- Obama military downsizing leaves U.S. too weak to counter global threats, panel finds
- Sen. Tom Coburn vows to slow down budget-busting bills ahead of recess
- Obama fantasizes about more executive power, signs new order on federal contractors
- Clintons call Klein, Halper, Kessler ‘a Hat Trick of despicable actors’: report
- Boehner accuses Obama of ‘legacy of lawlessness’
- Pro-marijuana group claims responsibility for Brooklyn Bridge flag swap
- Young adults shun Obamacare mostly due to cost: survey
- Stabbing attack on transgender girl, 15, was ‘bias motivated,’ police say
- LGBT adults still lean overwhelmingly toward Democratic Party
- Lawmakers rattled by Syria genocide horrors, call on Obama to act
Both parties recognize the Democrats' scam
Topic - phyllis schlafly
Apropos of a 22-year-old deranged student's slaughter of his male roommates, two coeds and another male student, as well as leaving 13 injured and in the hospital, I have been doing my research.
A family dispute between a prominent conservative activist in St. Louis and her beer-making nephew is headed to federal trademark court.
To many older Americans, the Schlafly name is most closely associated with Phyllis Schlafly, the conservative commentator known for her campaign to defeat the Equal Rights Amendment in the 1970s.
Conservative activist Phyllis Schlafly says she wants no part of a federal trademark sought by her nephew's craft beer company.
After some agonizing political defeats, the Republican Party is discussing and debating the right path for future congressional and presidential elections. One area that needs to be emphasized is finding a way to make greater inroads with different racial and religious minorities.
Phyllis Schlafly is president of Eagle Forum, a grassroots organization she founded in 1972 to champion the traditional family, constitutional principles and national sovereignty. She is universally recognized as an architect of the modern conservative movement.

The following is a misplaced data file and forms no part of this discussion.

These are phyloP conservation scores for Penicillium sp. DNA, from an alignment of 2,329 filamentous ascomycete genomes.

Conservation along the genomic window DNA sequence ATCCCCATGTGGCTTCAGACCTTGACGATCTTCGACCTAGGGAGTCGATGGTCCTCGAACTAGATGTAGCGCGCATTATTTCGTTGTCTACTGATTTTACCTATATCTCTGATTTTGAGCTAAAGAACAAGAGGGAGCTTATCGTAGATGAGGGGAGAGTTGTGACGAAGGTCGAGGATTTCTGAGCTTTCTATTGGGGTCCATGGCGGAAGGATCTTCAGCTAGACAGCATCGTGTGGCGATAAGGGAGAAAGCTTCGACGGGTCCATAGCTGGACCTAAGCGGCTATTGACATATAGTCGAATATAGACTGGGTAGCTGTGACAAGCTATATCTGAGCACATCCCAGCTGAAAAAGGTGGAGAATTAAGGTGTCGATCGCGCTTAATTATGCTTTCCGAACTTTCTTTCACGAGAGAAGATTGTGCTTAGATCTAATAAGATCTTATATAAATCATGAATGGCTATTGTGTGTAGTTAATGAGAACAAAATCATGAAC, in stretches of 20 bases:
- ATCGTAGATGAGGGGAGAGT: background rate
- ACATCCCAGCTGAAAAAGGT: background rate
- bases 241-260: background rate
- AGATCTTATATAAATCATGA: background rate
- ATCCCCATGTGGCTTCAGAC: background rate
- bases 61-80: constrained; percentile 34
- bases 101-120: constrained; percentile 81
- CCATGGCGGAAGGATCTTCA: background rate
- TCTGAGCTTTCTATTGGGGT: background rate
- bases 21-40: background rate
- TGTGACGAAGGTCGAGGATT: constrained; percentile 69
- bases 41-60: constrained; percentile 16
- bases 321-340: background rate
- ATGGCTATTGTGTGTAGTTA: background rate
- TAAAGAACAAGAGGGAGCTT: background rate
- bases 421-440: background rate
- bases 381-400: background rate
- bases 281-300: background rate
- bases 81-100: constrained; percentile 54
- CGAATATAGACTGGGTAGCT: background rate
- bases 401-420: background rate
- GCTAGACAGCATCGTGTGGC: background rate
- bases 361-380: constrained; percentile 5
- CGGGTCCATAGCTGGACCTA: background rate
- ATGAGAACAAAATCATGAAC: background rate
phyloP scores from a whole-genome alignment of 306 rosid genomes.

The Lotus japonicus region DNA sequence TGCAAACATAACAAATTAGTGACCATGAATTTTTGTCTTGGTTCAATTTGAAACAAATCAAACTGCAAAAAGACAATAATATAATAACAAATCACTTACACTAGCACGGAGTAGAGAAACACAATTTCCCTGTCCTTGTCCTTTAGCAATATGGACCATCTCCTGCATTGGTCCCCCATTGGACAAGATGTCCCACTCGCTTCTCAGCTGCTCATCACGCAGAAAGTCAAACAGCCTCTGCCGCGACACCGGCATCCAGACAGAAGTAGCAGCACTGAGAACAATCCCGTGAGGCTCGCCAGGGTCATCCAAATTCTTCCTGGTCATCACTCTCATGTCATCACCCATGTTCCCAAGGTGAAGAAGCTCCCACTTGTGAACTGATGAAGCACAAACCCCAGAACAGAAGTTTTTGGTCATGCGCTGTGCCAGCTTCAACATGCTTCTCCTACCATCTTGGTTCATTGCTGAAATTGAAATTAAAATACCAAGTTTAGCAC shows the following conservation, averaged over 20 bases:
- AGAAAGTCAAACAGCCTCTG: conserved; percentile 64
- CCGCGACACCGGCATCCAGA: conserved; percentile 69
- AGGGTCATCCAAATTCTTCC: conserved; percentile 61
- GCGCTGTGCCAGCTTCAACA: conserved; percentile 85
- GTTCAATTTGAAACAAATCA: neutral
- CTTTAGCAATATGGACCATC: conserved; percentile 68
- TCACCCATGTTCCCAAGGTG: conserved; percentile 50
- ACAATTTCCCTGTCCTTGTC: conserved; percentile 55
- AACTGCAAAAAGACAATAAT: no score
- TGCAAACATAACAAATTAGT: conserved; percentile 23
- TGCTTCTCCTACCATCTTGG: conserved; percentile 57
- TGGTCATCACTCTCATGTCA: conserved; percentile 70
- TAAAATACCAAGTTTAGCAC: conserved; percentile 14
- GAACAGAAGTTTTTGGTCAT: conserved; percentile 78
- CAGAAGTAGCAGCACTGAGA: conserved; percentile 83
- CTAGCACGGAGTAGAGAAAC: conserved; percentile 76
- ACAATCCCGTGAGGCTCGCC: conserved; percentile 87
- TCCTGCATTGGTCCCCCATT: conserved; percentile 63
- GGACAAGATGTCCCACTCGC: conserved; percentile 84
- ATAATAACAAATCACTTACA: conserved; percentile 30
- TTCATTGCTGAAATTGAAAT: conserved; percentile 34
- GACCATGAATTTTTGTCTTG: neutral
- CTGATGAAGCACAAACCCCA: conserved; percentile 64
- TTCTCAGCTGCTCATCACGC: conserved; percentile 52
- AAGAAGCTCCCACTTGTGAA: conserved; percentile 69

Published with the speed of a Revolutionary War-era pamphlet, "No Higher Power: Obama's War on Religious Freedom" bangs the drum loudly about the "change" authors Phyllis Schlafly and George Neumayr assert President Obama and his administration are bringing to America's faith-based institutions.
Two writers who, in effect, knew Phyllis Schlafly before she came on the scene were Alexis de Tocqueville and Henry James.
Are women happier than they were 30 years ago? They ought to be, according to the feminist blueprint. But they're not.
Prominent conservatives and activists are indicating they will put aside their differences with presumptive Republican presidential nominee Sen. John McCain and rally their supporters to his side because of one issue: federal judgeships.
THE WASHINGTON TIMES Conservatives are looking to revitalize their movement by trying to heal divisions in their coalition and finding younger leaders as the 2008 elections approach.
She also said Congress could adopt a bill from Rep. Dan Burton, Indiana Republican, to revamp how legal fees are awarded "to stop this racket of the ACLU's collecting attorney's fees when they win a case under the exception clause, which is intimidating to local school boards or counties which might have a cross on their seal or might have the Ten Commandments on their wall."
The American Civil Liberties Union "has been on a national rampage to remove God from every public place: the Pledge of Allegiance, the Ten Commandments, plaques in courthouses, the Boys Scouts when they meet on public property," said Phyllis Schlafly, head of the Eagle Forum, a pro-family group that held a private meeting for conservatives yesterday in a Washington hotel.